Imogen Taylor’s practice seeks to illuminate the modernist painting movement’s embedded relationship with LGBTQ+ histories. Her reclamations of modernist tropes emerge on parallelogram shaped canvases to create a sense of disorientation for the viewer through queer phenomenology. Taylor believes that parallel to the physical act of painting, queerness functions as a medium activated by her body.
Residents from New Zealand
Annabel Daou’s work takes place at the intersection of writing, speech, and non-verbal modes of communication. Her paper works, videos, sound pieces, and performances deal with yearnings and anxieties that are both personal and political. Her process involves mining the expressive possibilities of ordinary words and phrases in order to reveal unexpected intimacies between individual and collective experience. Frequently, the work evokes moments of rupture, chaos, and misunderstanding, but always with the tenuous possibility of repair.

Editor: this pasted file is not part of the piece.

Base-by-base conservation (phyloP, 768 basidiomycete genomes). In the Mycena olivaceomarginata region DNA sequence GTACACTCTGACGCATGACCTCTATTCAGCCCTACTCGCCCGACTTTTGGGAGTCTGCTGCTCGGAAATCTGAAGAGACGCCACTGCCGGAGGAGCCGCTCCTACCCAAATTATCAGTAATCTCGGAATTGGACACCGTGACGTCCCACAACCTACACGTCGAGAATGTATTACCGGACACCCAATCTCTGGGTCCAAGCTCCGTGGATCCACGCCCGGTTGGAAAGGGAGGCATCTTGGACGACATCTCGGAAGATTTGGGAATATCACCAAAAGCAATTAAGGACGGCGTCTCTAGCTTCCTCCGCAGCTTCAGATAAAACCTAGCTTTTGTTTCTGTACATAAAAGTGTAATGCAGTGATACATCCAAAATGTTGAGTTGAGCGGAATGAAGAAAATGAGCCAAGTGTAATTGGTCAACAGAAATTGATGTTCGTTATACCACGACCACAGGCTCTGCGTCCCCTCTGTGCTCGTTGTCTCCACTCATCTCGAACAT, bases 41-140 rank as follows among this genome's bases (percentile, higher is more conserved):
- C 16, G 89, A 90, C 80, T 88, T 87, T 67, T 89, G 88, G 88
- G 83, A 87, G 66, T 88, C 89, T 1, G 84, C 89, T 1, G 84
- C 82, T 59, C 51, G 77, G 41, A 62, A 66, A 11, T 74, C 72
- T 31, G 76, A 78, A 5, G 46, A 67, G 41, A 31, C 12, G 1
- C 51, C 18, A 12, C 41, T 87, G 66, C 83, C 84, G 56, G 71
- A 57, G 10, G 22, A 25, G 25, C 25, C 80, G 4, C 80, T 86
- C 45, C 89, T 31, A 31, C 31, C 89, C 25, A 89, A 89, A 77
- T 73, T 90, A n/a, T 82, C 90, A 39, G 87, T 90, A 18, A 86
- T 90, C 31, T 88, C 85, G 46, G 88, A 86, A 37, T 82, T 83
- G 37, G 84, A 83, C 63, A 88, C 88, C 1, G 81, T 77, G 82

Annabel Daou has exhibited work at National Museum of Beirut; KW Institute for Contemporary Art, Berlin; and Park Avenue Armory, New York, among others.
Residents from United States
Agostino Iacurci works with a wide range of media, including painting, wall-painting, sculpture, drawing, and installation. He creates immersive spaces to transform the perception of given environments. Starting from specific topics like the use of colors in the ancient and classical world, he questions issues of traditions and identity, investigating the process of idealization underlying historical myths and their impact on the collective imagination.